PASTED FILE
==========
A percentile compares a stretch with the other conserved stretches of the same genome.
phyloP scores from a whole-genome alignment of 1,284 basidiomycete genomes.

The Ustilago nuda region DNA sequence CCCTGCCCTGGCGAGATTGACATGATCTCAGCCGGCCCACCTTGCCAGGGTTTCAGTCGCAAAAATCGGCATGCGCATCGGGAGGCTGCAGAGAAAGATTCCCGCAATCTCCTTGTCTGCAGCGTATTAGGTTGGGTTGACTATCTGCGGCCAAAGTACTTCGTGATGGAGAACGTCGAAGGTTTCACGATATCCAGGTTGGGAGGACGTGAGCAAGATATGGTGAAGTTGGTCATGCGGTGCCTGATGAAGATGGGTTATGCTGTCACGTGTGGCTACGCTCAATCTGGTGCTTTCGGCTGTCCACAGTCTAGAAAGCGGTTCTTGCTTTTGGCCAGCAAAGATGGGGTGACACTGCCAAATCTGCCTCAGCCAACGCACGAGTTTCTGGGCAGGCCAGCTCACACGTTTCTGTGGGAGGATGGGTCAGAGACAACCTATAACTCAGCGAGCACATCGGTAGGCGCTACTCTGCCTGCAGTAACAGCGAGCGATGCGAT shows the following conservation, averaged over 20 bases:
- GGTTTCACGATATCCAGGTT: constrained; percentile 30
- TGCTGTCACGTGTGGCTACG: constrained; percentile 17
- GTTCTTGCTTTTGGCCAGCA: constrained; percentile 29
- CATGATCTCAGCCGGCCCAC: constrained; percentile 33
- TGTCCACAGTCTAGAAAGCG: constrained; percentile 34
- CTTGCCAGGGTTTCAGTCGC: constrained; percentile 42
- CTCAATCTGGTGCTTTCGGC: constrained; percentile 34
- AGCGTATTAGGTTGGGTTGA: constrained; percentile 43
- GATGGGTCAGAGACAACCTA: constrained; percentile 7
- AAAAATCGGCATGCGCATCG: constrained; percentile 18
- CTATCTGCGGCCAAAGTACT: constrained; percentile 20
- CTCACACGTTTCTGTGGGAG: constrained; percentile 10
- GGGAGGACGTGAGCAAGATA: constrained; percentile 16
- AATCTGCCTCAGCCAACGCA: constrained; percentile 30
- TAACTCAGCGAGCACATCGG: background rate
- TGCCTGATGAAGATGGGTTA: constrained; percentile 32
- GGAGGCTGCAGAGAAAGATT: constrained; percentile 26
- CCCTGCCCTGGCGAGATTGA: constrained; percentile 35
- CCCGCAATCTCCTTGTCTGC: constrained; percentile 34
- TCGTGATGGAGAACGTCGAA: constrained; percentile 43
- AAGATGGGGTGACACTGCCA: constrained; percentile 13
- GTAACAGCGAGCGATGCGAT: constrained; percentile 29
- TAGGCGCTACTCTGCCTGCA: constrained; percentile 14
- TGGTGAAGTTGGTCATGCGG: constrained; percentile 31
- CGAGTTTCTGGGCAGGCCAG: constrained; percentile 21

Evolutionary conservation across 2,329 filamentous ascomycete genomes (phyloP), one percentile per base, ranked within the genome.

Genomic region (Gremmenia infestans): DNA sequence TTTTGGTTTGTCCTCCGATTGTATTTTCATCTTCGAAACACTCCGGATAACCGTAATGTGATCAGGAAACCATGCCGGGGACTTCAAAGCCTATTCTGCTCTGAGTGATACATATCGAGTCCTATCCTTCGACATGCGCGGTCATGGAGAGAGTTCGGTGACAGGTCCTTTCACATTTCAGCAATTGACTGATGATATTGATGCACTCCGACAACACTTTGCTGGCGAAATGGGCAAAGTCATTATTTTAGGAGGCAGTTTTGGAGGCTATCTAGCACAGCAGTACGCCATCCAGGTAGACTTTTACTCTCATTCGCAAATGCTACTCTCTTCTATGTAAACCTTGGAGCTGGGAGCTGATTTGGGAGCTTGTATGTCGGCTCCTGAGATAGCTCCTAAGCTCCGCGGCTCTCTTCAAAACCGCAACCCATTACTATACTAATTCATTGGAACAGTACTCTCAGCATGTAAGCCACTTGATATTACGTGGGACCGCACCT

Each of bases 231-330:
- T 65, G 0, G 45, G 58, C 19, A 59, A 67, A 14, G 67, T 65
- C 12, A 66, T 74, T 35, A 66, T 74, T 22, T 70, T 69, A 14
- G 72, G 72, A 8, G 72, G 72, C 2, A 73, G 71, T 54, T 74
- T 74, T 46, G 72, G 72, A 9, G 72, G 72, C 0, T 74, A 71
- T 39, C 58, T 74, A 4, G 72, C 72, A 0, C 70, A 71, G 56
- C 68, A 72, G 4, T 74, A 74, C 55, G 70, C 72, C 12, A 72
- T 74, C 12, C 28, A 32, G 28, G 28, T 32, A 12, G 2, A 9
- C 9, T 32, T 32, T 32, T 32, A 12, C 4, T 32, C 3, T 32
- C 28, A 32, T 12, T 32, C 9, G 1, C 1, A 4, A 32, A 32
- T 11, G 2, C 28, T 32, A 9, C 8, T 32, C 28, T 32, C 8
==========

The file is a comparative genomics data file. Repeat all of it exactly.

A percentile compares a stretch with the other conserved stretches of the same genome.
phyloP scores from a whole-genome alignment of 1,284 basidiomycete genomes.

The Ustilago nuda region DNA sequence CCCTGCCCTGGCGAGATTGACATGATCTCAGCCGGCCCACCTTGCCAGGGTTTCAGTCGCAAAAATCGGCATGCGCATCGGGAGGCTGCAGAGAAAGATTCCCGCAATCTCCTTGTCTGCAGCGTATTAGGTTGGGTTGACTATCTGCGGCCAAAGTACTTCGTGATGGAGAACGTCGAAGGTTTCACGATATCCAGGTTGGGAGGACGTGAGCAAGATATGGTGAAGTTGGTCATGCGGTGCCTGATGAAGATGGGTTATGCTGTCACGTGTGGCTACGCTCAATCTGGTGCTTTCGGCTGTCCACAGTCTAGAAAGCGGTTCTTGCTTTTGGCCAGCAAAGATGGGGTGACACTGCCAAATCTGCCTCAGCCAACGCACGAGTTTCTGGGCAGGCCAGCTCACACGTTTCTGTGGGAGGATGGGTCAGAGACAACCTATAACTCAGCGAGCACATCGGTAGGCGCTACTCTGCCTGCAGTAACAGCGAGCGATGCGAT shows the following conservation, averaged over 20 bases:
- GGTTTCACGATATCCAGGTT: constrained; percentile 30
- TGCTGTCACGTGTGGCTACG: constrained; percentile 17
- GTTCTTGCTTTTGGCCAGCA: constrained; percentile 29
- CATGATCTCAGCCGGCCCAC: constrained; percentile 33
- TGTCCACAGTCTAGAAAGCG: constrained; percentile 34
- CTTGCCAGGGTTTCAGTCGC: constrained; percentile 42
- CTCAATCTGGTGCTTTCGGC: constrained; percentile 34
- AGCGTATTAGGTTGGGTTGA: constrained; percentile 43
- GATGGGTCAGAGACAACCTA: constrained; percentile 7
- AAAAATCGGCATGCGCATCG: constrained; percentile 18
- CTATCTGCGGCCAAAGTACT: constrained; percentile 20
- CTCACACGTTTCTGTGGGAG: constrained; percentile 10
- GGGAGGACGTGAGCAAGATA: constrained; percentile 16
- AATCTGCCTCAGCCAACGCA: constrained; percentile 30
- TAACTCAGCGAGCACATCGG: background rate
- TGCCTGATGAAGATGGGTTA: constrained; percentile 32
- GGAGGCTGCAGAGAAAGATT: constrained; percentile 26
- CCCTGCCCTGGCGAGATTGA: constrained; percentile 35
- CCCGCAATCTCCTTGTCTGC: constrained; percentile 34
- TCGTGATGGAGAACGTCGAA: constrained; percentile 43
- AAGATGGGGTGACACTGCCA: constrained; percentile 13
- GTAACAGCGAGCGATGCGAT: constrained; percentile 29
- TAGGCGCTACTCTGCCTGCA: constrained; percentile 14
- TGGTGAAGTTGGTCATGCGG: constrained; percentile 31
- CGAGTTTCTGGGCAGGCCAG: constrained; percentile 21

Evolutionary conservation across 2,329 filamentous ascomycete genomes (phyloP), one percentile per base, ranked within the genome.

Genomic region (Gremmenia infestans): DNA sequence TTTTGGTTTGTCCTCCGATTGTATTTTCATCTTCGAAACACTCCGGATAACCGTAATGTGATCAGGAAACCATGCCGGGGACTTCAAAGCCTATTCTGCTCTGAGTGATACATATCGAGTCCTATCCTTCGACATGCGCGGTCATGGAGAGAGTTCGGTGACAGGTCCTTTCACATTTCAGCAATTGACTGATGATATTGATGCACTCCGACAACACTTTGCTGGCGAAATGGGCAAAGTCATTATTTTAGGAGGCAGTTTTGGAGGCTATCTAGCACAGCAGTACGCCATCCAGGTAGACTTTTACTCTCATTCGCAAATGCTACTCTCTTCTATGTAAACCTTGGAGCTGGGAGCTGATTTGGGAGCTTGTATGTCGGCTCCTGAGATAGCTCCTAAGCTCCGCGGCTCTCTTCAAAACCGCAACCCATTACTATACTAATTCATTGGAACAGTACTCTCAGCATGTAAGCCACTTGATATTACGTGGGACCGCACCT

Each of bases 231-330:
- T 65, G 0, G 45, G 58, C 19, A 59, A 67, A 14, G 67, T 65
- C 12, A 66, T 74, T 35, A 66, T 74, T 22, T 70, T 69, A 14
- G 72, G 72, A 8, G 72, G 72, C 2, A 73, G 71, T 54, T 74
- T 74, T 46, G 72, G 72, A 9, G 72, G 72, C 0, T 74, A 71
- T 39, C 58, T 74, A 4, G 72, C 72, A 0, C 70, A 71, G 56
- C 68, A 72, G 4, T 74, A 74, C 55, G 70, C 72, C 12, A 72
- T 74, C 12, C 28, A 32, G 28, G 28, T 32, A 12, G 2, A 9
- C 9, T 32, T 32, T 32, T 32, A 12, C 4, T 32, C 3, T 32
- C 28, A 32, T 12, T 32, C 9, G 1, C 1, A 4, A 32, A 32
- T 11, G 2, C 28, T 32, A 9, C 8, T 32, C 28, T 32, C 8